The fifth and final patient in the Geron Corp sponsored trial of a human embryonic-stem-cell-derived treatment for severe spinal cord injury was treated on Nov. 16. at the Stanford University School of Medicine and Santa Clara Valley Medical Center.

Geron, based in Menlo Park, Calif., developed and manufactured the cells. The phase-1 trial was implemented to test the safety of the stem cells in human patients. Although Geron has discontinued the trial, the company will continue to monitor the five patients who have received the cells for a total of 15 years and is actively looking for partners to "enable further development of its stem cell programs."

Gary Steinberg MD, PhD., the Bernard and Ronni Lacroute-William Randolph Hearst Professor in Neurosurgery and Neurosciences at Stanford, is the principal investigator of the Stanford/SCVMC portion of the trial, and implanted the cells in the patient at the Rehabilitation Trauma Center at SCVMC. The neurosurgeon said :

"The procedure went smoothly and the patient is doing extremely well ... Although the decision by Geron to discontinue the trial was disappointing, I am confident that stem cell science will continue to move forward as we and others work to translate promising laboratory findings into clinical benefits for patients."

The first patient in the trial was treated in Atlanta in Oct 2010, with the first patient treated at Stanford 17th Sept. All the patients have responded well to treatment and the implants have been tolerated. Geron discontinued the trial almost entirely on financial concerns and the need to focus on its new cancer treatments, rather than because of any clinical failures.

The spinal cord injury trial had researchers at Geron collaborating with Hans Keirstead, PhD, and his team at UC-Irvine to develop a way to persuade human embryonic stem cells to become a mixture of cells that includes oligodendrocyte precursors.

Oligodendrocytes are cells in the brain and the central nervous system that wrap nerve cells with an insulating material called myelin. As any biology student will tell you, this myelin sheath is necessary for the transmission of the electric signals along the spinal cord that trigger muscles to move, and relay our sense of touch and temperature. Much like damage to the insulation on an electrical cable causing short circuits and loss of power, damage to this sheath, caused by trauma is a common cause of paralysis.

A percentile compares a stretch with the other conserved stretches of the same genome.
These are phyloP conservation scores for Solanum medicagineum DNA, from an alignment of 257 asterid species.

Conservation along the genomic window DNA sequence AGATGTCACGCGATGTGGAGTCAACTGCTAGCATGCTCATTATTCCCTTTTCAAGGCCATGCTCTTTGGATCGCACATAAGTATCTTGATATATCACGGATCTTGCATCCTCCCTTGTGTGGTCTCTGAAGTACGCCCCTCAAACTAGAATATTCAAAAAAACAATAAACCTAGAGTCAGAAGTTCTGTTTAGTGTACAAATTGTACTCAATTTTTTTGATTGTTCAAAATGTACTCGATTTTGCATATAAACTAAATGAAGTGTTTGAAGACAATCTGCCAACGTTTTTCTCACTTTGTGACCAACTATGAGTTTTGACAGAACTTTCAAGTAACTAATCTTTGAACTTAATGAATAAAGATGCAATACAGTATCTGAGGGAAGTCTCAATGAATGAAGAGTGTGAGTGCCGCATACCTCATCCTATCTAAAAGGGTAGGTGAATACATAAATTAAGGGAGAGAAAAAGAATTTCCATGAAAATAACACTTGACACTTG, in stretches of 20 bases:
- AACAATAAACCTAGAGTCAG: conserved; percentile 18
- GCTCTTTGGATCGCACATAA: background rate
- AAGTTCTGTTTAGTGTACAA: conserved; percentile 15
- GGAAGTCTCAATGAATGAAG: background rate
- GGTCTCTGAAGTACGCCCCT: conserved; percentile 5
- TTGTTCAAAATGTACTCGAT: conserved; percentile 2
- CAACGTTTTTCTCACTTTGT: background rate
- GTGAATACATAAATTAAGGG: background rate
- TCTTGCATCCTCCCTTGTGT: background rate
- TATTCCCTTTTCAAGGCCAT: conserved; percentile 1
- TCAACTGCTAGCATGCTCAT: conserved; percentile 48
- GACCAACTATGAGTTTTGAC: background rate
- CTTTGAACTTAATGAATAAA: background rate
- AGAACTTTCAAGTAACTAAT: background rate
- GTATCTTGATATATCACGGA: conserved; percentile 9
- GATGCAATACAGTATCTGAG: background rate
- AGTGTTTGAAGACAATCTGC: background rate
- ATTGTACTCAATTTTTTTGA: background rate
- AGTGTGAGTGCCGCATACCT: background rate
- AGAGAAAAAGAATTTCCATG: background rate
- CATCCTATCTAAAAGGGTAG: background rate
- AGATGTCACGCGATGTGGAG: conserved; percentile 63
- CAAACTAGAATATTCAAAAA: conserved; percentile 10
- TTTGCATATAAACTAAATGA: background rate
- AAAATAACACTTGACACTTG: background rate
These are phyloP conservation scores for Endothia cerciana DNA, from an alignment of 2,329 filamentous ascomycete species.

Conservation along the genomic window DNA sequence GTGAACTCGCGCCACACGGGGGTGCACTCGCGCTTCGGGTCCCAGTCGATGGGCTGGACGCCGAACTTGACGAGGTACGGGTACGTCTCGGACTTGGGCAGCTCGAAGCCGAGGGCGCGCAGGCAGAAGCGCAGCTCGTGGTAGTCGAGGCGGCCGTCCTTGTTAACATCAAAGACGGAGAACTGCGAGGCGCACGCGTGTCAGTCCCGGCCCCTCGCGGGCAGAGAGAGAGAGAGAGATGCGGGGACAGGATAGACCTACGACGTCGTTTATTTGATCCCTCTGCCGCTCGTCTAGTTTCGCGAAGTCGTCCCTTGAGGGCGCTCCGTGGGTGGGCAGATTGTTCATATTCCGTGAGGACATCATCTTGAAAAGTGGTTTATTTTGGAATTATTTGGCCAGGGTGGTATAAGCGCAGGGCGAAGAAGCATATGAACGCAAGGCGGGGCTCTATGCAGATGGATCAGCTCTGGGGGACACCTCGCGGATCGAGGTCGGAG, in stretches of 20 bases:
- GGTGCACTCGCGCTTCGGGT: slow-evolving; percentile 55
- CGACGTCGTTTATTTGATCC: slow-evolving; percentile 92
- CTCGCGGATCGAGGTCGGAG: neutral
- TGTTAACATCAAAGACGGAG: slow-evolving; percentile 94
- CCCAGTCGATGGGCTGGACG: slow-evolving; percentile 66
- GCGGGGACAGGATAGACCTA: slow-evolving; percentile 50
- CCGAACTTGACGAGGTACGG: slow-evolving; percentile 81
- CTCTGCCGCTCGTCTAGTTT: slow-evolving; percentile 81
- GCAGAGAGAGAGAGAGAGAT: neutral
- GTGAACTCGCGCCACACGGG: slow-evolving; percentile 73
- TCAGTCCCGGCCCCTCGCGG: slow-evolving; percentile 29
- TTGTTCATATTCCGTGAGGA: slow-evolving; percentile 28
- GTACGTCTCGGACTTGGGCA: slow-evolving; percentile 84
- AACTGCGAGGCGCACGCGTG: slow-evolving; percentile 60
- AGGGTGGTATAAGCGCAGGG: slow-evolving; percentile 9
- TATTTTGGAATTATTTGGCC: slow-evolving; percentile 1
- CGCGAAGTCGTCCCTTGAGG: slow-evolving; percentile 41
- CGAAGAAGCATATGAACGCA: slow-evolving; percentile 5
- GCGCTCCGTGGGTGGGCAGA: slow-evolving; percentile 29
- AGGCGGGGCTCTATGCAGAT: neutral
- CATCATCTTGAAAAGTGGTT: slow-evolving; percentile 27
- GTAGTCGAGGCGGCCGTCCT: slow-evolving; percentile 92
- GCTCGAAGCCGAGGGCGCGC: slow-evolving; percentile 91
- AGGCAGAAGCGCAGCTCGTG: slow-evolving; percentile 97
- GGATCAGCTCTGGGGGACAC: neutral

The trial was limited to patients who had been injured within 14 days and had only non-penetrating damage to a specific region of their thoracic spine. (upper part from lower ribs to shoulder). The damage needed to have caused complete paraplegia, meaning that the patients had normal sensation or movement to the level of the hands, but not the lower body or legs.

In this most recent procedure, Dr. Steinberg applied about 2 million of the special cells, called GRNOPC1, directly into the injured area of the patient's spinal cord. The patient then entered an intensive inpatient rehabilitation program under the supervision of spinal cord injury expert Stephen McKenna, MD, director of the Rehabilitation Trauma Center at SCVMC.

McKenna concluded :

"The future for stem cell research is bright ... Conducting the world's first clinical trial of human embryonic stem cells and showing that they have been safe is a historic milestone in this new and developing field. We are extremely proud of our accomplishment."

Written By Rupert Shepherd